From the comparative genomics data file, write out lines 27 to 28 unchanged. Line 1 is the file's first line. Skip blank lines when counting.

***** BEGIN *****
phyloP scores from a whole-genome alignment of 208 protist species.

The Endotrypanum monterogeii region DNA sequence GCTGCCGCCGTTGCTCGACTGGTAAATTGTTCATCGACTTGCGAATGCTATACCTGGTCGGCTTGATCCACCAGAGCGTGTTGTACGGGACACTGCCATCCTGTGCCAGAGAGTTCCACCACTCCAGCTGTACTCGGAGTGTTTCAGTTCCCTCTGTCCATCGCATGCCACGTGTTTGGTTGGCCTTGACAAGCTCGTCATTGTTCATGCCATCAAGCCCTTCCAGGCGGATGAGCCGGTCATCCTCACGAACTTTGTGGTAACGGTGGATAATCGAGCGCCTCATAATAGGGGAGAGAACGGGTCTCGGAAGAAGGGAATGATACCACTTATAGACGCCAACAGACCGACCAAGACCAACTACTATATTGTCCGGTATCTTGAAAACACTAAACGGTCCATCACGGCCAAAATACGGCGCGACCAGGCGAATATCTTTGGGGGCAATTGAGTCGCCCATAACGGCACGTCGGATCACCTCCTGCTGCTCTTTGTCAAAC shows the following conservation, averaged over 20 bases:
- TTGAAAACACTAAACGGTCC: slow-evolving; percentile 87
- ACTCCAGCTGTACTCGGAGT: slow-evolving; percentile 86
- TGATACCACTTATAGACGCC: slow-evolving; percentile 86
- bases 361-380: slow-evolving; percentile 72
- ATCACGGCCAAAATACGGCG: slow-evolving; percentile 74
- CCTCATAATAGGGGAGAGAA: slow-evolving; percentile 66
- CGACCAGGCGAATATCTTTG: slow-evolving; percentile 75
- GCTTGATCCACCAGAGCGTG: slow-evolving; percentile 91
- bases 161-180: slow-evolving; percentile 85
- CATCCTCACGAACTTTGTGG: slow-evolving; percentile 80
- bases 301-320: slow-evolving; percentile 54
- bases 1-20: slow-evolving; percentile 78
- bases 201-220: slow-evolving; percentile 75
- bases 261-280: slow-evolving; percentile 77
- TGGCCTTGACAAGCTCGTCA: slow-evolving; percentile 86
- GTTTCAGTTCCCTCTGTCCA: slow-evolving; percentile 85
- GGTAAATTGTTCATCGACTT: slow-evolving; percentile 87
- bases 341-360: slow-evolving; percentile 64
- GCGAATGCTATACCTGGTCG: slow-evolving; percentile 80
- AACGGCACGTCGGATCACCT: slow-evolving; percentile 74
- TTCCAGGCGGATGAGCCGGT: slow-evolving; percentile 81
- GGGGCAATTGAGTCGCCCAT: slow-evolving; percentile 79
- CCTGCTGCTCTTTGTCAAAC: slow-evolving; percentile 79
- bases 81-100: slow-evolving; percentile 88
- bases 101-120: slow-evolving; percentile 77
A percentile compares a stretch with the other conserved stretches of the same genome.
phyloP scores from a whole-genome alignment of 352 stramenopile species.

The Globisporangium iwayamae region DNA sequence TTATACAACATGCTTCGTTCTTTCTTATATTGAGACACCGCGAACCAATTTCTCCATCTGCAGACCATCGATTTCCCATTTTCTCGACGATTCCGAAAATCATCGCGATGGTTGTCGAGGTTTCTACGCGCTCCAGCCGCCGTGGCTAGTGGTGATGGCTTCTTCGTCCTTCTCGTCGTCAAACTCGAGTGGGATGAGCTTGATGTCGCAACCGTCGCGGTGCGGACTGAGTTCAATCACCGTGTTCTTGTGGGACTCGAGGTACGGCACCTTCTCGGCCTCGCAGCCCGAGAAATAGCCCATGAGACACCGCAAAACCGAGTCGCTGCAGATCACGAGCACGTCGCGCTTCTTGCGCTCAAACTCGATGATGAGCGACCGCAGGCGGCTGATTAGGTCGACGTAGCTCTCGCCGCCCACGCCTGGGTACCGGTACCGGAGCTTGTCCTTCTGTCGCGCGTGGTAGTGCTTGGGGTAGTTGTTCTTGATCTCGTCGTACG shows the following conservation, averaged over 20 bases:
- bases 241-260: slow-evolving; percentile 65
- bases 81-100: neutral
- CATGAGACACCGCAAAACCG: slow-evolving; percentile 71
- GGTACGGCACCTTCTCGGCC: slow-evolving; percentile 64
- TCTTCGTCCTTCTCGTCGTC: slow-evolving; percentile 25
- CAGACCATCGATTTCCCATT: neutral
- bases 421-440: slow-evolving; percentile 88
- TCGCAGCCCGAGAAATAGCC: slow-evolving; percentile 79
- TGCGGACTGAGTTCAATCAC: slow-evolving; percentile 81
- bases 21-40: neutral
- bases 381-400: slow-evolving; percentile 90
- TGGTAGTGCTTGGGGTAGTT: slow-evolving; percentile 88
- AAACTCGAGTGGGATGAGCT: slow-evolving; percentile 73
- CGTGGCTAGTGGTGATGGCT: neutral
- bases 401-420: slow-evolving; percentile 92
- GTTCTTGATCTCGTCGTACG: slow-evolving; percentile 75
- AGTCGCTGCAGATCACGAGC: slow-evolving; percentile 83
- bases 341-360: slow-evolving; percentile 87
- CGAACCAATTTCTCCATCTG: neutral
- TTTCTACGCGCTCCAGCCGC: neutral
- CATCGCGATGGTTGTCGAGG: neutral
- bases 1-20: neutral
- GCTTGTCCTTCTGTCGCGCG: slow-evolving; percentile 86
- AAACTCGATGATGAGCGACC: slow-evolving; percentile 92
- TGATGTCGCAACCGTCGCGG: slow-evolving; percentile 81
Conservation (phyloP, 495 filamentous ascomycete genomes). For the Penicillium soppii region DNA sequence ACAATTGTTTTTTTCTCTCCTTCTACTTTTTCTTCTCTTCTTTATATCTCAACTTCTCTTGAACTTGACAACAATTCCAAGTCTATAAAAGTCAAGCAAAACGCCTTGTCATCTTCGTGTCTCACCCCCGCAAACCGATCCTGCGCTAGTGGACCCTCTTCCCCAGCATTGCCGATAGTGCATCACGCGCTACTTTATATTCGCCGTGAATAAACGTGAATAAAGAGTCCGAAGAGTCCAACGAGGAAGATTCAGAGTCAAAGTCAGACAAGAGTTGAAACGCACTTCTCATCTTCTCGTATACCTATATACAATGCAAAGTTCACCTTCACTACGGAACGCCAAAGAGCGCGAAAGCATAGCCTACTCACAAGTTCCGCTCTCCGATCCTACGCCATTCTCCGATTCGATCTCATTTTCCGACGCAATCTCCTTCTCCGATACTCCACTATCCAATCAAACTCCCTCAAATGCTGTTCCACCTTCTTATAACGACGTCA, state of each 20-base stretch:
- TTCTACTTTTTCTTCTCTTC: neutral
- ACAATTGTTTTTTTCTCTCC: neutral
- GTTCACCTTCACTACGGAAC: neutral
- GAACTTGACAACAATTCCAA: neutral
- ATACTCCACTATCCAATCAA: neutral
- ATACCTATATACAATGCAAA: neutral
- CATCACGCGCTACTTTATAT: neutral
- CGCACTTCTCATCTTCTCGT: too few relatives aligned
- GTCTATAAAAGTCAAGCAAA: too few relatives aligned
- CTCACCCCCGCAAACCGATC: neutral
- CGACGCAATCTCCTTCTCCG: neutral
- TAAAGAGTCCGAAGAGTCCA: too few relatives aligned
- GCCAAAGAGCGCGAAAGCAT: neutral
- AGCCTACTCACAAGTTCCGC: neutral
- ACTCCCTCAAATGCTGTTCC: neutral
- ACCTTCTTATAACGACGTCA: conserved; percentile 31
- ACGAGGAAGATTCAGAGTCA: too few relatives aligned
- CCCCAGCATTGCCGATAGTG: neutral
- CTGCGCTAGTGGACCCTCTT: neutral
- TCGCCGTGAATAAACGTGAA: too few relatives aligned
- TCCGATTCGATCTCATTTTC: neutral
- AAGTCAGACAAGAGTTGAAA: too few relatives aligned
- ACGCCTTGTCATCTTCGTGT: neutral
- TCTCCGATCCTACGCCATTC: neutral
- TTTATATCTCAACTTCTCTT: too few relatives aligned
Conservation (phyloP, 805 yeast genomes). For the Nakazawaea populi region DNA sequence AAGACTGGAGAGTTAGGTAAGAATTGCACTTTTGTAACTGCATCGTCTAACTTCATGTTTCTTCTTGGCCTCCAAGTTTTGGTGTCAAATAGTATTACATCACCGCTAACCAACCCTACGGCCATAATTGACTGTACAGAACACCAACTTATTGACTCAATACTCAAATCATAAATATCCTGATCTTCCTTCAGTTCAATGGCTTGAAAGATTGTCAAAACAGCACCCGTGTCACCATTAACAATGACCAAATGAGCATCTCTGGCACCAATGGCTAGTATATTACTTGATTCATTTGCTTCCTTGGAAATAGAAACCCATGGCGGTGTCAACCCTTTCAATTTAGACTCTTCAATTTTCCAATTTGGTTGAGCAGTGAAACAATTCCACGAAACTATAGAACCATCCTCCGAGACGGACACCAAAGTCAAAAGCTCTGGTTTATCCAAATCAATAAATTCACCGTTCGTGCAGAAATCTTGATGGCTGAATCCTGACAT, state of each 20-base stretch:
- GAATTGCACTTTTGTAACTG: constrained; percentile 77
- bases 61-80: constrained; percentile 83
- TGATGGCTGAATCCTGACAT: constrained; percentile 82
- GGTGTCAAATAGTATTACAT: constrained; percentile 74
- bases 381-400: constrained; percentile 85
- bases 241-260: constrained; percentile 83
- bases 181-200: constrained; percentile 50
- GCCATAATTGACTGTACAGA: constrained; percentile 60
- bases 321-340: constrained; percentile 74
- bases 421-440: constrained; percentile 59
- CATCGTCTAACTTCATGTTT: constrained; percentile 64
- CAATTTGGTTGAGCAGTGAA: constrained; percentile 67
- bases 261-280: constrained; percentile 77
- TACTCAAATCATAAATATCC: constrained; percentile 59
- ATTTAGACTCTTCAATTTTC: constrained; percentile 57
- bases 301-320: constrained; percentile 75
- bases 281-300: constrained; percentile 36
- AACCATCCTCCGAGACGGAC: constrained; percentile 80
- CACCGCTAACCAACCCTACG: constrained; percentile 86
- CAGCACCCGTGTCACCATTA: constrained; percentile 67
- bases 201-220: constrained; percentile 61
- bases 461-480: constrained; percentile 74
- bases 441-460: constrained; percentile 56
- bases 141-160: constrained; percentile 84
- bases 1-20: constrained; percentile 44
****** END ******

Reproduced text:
- bases 101-120: slow-evolving; percentile 77
A percentile compares a stretch with the other conserved stretches of the same genome.